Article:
http://www.mywikibiz.com/Directory:Andrew_Lande

 

http://www.mywikibiz.com/Directory:Van_Doren_Oil

 

http://www.mywikibiz.com/Directory:Jon_Awbrey/Papers/Introduction_to_Inquiry_Driven_Systems

 

But we also attracted some very useless pages like these:

 

http://www.mywikibiz.com/Abercrombie_Fitch_Outlet_Stores_are_Full_of_Fashion

 

http://www.mywikibiz.com/5_Easy_Steps_on_How_to_Start_a_Wholesale_Distributorship_Business

 

Q: How have you been able to get this site to stand out amid the clutter of the Internet?

 

Gregory Kohs: Frankly, MyWikiBiz.com will never compete with the giant Wikipedia, and that was never the real intention or goal. We wanted to be an alternative resource for more directory-oriented content that Wikipedia typically rejects. In the end, it's been a rewarding project for me, because I have personally gotten to know many resourceful, creative, and influential people who found their way to MyWikiBiz.com after being mistreated on or disillusioned by Wikipedia.

 

MyWikiBiz really stood out on the Internet between 2008 and 2010, because the Resource Description Framework (RDF) of Semantic Mediawiki was being highly optimized in Google searches. So, for example, if you tagged a heating oil business listed on MyWikiBiz as being in "County:Hunterdon" and "State:New Jersey," that page would shoot to the top of Google searches for "Hunterdon County heating oil." The Google Panda initiative in early 2011, however, severely damaged MyWikiBiz's search engine results.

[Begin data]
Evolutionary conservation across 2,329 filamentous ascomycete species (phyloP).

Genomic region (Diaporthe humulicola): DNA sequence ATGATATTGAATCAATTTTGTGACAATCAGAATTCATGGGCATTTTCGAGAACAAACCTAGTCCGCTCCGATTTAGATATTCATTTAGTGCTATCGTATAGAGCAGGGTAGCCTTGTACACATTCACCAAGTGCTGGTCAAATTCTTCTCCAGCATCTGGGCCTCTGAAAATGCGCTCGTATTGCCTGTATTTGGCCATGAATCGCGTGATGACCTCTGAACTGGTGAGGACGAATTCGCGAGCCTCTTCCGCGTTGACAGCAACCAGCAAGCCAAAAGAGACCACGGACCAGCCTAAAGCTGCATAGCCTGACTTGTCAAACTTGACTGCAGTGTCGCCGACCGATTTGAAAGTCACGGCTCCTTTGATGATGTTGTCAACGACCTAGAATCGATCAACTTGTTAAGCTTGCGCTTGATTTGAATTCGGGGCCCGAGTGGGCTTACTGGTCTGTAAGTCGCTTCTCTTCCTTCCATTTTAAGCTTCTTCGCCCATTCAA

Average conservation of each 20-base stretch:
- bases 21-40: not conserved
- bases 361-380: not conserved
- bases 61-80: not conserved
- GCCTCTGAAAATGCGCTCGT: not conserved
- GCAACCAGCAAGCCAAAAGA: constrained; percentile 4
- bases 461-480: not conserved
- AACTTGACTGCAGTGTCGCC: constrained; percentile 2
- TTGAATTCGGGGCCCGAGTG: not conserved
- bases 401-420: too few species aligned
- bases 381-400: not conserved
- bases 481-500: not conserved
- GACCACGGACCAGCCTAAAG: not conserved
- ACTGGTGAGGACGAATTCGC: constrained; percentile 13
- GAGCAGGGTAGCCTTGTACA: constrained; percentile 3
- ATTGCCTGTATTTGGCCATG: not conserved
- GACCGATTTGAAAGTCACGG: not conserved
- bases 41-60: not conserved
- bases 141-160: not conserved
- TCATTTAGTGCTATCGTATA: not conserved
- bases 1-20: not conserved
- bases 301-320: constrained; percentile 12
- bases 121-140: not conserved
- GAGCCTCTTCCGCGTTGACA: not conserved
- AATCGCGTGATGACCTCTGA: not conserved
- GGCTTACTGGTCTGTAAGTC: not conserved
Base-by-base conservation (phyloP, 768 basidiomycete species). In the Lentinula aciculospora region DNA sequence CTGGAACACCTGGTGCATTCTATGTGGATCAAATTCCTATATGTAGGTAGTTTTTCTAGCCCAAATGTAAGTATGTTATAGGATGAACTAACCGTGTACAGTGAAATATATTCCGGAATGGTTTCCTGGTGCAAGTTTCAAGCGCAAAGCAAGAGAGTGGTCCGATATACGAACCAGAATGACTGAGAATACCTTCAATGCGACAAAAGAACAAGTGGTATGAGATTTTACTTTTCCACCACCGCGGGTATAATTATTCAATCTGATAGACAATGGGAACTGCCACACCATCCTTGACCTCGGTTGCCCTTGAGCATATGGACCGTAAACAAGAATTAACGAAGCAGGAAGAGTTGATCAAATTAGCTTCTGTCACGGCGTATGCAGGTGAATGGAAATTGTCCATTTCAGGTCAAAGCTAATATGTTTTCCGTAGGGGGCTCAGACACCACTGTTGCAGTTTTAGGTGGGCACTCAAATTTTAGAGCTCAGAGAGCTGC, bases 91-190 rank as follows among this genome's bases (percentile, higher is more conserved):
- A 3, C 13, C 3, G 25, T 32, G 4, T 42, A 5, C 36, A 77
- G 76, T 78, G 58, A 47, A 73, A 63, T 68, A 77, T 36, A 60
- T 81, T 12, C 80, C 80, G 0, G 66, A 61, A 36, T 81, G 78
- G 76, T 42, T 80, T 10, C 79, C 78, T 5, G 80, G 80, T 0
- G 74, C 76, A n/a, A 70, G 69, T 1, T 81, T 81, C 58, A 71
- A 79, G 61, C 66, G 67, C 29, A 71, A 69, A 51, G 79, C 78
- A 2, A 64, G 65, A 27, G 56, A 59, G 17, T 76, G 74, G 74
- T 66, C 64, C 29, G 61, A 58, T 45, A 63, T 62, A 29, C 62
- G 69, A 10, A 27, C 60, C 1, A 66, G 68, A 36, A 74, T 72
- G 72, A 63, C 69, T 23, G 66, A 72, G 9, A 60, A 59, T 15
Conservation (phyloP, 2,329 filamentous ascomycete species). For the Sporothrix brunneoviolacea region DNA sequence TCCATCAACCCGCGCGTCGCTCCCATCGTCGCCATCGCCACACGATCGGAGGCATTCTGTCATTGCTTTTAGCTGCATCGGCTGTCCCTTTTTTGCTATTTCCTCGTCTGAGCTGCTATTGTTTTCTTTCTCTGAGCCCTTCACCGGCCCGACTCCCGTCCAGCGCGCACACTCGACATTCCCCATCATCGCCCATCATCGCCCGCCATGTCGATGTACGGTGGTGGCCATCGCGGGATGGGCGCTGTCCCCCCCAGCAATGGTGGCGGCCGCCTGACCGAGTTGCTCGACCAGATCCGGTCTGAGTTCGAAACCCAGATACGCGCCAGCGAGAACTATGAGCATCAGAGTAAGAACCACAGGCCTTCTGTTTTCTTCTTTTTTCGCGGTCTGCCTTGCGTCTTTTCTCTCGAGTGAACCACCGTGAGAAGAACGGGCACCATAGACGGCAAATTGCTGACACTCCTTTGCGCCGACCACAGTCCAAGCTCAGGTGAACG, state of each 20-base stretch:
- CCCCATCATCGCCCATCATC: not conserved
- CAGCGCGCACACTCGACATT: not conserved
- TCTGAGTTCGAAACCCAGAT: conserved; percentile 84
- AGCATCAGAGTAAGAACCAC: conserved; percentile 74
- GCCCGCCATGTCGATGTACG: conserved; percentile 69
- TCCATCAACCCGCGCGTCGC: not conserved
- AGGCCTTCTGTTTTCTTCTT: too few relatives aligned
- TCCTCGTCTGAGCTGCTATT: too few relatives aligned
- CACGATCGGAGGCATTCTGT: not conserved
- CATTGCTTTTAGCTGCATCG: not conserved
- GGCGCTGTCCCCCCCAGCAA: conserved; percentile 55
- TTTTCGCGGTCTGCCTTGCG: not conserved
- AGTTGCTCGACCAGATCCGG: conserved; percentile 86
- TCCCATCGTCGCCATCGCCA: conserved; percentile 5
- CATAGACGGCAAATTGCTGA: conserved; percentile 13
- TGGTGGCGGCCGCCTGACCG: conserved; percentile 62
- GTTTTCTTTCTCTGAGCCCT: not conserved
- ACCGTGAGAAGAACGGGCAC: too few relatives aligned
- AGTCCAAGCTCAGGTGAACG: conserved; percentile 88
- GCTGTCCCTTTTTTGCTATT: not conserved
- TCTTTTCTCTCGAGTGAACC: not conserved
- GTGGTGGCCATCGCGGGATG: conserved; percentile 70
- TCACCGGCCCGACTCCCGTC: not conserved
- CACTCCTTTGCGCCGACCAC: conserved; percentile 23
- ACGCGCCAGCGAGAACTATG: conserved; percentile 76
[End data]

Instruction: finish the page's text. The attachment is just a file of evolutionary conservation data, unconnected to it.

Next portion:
Q: What professional advice would you give to someone who is interested in creating a wiki-style business?

 

Gregory Kohs: If someone is starting a wiki as a business enterprise, my advice is to make your subject matter highly targeted, and don't rely on contextual ads for revenue. Internet advertising as an entrepreneurial revenue model is a modern day Amway or pyramid scheme. Many, many people spend countless hours trying to pick up a few pennies of ad revenue, when in reality, only a very few large corporations are able to make the model work effectively. I recommend that a wiki entrepreneur base their revenue model on the sale of "premium" or "full" content, or on the sale of specialized information services and reports derived from the content on their wiki.